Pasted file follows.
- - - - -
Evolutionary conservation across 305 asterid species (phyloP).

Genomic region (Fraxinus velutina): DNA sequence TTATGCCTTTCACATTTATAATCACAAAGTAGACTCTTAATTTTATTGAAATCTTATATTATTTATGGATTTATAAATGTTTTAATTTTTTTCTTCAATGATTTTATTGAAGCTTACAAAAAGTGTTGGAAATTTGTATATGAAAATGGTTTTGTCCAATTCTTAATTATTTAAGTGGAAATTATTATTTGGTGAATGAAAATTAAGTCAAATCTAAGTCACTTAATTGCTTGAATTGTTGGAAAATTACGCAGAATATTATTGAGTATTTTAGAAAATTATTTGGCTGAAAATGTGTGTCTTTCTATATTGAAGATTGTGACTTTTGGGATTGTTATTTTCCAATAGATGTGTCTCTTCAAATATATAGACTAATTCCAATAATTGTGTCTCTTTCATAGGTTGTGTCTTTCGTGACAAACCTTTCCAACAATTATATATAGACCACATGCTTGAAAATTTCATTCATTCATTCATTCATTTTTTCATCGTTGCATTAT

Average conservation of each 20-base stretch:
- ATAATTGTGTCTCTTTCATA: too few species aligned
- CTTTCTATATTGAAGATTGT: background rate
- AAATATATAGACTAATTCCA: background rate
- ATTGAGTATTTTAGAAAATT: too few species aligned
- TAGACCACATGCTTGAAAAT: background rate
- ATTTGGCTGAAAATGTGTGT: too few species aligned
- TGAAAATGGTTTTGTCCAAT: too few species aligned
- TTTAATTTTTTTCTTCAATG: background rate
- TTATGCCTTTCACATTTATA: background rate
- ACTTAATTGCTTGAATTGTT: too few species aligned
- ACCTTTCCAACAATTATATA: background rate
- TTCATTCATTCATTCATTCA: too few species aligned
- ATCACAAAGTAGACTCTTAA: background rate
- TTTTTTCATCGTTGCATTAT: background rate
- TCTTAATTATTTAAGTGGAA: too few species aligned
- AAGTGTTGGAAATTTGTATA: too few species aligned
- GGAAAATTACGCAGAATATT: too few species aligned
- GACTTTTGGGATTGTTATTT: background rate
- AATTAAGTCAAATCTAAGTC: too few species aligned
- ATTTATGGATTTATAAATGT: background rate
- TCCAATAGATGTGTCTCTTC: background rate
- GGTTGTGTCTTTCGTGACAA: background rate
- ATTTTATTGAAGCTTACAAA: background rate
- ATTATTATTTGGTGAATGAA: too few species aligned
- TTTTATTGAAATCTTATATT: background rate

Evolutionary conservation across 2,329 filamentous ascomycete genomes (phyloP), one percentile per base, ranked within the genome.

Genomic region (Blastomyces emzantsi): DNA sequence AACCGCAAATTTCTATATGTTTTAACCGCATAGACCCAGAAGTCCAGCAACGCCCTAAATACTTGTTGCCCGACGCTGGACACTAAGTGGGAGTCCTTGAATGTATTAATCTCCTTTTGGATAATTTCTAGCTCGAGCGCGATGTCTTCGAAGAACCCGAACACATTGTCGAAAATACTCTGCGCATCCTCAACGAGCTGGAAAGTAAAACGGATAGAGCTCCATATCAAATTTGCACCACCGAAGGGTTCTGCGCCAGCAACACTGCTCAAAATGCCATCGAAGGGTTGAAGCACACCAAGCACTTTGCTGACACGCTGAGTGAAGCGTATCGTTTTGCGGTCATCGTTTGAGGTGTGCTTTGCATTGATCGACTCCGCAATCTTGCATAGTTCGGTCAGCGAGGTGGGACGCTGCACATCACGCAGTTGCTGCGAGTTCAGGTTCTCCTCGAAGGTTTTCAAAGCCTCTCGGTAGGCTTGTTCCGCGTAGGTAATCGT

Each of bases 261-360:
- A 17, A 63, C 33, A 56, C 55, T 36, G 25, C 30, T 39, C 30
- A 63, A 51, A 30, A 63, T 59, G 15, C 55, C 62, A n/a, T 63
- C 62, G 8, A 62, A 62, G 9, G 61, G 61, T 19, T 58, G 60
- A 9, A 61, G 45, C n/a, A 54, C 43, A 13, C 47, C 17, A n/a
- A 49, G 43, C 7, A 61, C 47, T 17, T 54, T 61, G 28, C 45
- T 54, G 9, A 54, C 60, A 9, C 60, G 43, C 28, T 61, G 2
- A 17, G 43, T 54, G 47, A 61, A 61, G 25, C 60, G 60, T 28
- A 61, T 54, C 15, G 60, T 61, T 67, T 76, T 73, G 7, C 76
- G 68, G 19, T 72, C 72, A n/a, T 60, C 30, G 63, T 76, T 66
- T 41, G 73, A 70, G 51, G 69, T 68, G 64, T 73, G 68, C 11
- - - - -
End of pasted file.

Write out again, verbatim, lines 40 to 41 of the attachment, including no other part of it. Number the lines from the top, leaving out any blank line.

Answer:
- G 68, G 19, T 72, C 72, A n/a, T 60, C 30, G 63, T 76, T 66
- T 41, G 73, A 70, G 51, G 69, T 68, G 64, T 73, G 68, C 11